I’m still waiting for my t-shirt I bought two weeks ago. It reads “Wisconsites for Hillary.” When it comes, I still plan to wear it, because of what I learned about myself from watching you. On my much smaller life scale, I think I once felt like you could now. That after ten years of nonprofit work, I had worked so hard, to serve, to do what was needed, to give where nothing was given, to lead. Shortly before I made the decision to return to the United States I said to a coworker, “You can’t ever know them. Not really. You just never know.”
But, Hillary, I think you did know. You knew you would be the “nasty woman” and not the princess. You knew you would be judged as the system and not as a person. In short, you knew, what I have only recently learned while attempting to make teacher a synonym for leader. You knew you would not be seen as human to some, and not be treated with the respect owed to every human on this planet, by to others. But you continued letting us read the story you wanted to write anyway.
When I left nonprofit work, I not only wanted to close the book, I wanted to rip its pages apart, to burn it, to bury it, and on my best day, simply never read one word of it again. What had been the point of writing it anyway? I wasn’t who they wanted, and I wasn’t even sure I was who I wanted, such is the curse of living half and double lives at once.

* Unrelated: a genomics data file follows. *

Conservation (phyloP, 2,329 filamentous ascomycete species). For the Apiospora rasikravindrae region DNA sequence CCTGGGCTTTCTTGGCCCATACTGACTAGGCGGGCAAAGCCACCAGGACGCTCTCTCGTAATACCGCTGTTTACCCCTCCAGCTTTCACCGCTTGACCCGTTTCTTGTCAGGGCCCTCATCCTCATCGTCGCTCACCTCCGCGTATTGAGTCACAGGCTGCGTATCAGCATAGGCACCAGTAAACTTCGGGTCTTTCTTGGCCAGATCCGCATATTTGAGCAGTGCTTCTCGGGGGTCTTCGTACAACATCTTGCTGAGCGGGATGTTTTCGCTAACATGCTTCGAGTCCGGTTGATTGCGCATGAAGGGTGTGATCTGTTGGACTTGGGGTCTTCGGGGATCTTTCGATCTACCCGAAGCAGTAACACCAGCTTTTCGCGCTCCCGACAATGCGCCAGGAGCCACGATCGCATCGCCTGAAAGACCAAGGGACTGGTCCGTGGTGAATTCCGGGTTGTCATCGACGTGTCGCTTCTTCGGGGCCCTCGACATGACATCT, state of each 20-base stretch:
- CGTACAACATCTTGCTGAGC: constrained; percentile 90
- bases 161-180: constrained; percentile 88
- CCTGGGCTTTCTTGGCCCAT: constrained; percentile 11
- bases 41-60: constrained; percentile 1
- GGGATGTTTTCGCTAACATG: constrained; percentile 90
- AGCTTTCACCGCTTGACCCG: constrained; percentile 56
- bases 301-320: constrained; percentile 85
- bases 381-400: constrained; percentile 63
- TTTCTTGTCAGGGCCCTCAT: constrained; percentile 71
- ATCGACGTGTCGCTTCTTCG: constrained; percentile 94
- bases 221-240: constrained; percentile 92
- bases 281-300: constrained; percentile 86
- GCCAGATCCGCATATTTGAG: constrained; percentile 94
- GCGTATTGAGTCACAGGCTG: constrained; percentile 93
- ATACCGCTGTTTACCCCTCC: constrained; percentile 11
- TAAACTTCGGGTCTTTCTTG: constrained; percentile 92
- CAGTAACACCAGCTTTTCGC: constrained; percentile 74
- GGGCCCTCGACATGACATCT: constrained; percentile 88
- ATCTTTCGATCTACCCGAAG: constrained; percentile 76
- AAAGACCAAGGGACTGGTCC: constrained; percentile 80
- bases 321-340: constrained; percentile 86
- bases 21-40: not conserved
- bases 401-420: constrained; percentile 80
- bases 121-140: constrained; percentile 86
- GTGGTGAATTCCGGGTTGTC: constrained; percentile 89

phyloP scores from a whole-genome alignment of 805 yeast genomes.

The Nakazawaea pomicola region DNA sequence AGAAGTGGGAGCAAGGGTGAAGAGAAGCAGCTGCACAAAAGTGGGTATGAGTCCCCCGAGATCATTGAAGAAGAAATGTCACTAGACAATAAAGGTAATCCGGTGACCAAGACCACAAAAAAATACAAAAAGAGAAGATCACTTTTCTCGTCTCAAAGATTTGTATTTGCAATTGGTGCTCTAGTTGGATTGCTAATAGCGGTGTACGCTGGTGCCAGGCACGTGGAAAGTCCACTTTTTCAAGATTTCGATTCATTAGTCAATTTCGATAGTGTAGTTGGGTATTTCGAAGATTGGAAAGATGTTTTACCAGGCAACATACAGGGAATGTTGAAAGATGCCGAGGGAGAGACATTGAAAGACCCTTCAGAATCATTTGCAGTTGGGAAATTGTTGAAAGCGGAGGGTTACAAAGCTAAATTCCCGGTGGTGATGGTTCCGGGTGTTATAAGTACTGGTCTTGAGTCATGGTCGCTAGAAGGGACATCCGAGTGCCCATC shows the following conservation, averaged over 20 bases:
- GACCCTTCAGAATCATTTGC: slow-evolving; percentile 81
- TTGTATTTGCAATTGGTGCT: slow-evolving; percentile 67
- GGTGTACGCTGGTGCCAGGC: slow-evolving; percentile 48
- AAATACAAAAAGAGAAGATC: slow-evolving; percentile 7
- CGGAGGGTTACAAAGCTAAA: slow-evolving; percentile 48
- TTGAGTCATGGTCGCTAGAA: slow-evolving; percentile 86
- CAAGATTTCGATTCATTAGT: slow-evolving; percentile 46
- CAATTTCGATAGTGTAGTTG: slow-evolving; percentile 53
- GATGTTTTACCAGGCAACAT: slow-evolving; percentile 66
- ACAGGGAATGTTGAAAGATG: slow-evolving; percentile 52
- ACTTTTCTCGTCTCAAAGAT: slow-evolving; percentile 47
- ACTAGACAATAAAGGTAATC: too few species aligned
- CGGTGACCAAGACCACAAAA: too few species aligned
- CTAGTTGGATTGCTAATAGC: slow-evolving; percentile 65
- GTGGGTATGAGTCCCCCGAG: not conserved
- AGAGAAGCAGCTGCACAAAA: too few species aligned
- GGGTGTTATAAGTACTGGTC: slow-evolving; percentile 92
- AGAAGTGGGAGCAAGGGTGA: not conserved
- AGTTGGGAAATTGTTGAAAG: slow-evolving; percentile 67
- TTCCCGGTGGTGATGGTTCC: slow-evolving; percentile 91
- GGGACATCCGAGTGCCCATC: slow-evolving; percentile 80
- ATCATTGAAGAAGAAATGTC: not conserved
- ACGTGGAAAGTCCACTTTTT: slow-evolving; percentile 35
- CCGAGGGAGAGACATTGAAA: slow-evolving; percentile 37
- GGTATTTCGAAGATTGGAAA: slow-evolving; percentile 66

Life isn’t fair. Most importantly, for all the girls and women you stood up in front of, it is not a fairy tale. I felt my cut ties slice across my stomach and ropes that tied my hands burn my wrists. I was dirty and tired and confused, but I realize now that having nothing to say is worse. And the only person who can make me say nothing is me. What is different about the stories still inside our pages between yesterday and today before the votes were counted? My book still sits on memory’s shelf, and yours is probably bent open with two or three pages bent underneath the flattened spine near a coffee cup or under someone’s foot. But, I promise that I have pulled my copy from the fire.
I know the pit in my stomach isn’t sickness, it’s resolve. Resolve to bring the words back to truer interpretations of their definitions. Resolve to write a character bigger than “us” and “them”. Resolve to rewrite the subtext in the dialogue so that the reader pays attention to the storyline that I need them to hear. Hillary, I am resolved to be an author that continues the story when I am the one who least wants to hear it. I attempted to console my broken heart once upon a time with words I read again this day. Once upon a time was yesterday. Today is not a happy ending, but I must find something that is happy in it.
For more wonderful videos related to teacher training or literacy program development in rural Guatemala, please visit www.child-aid.org. I have no v...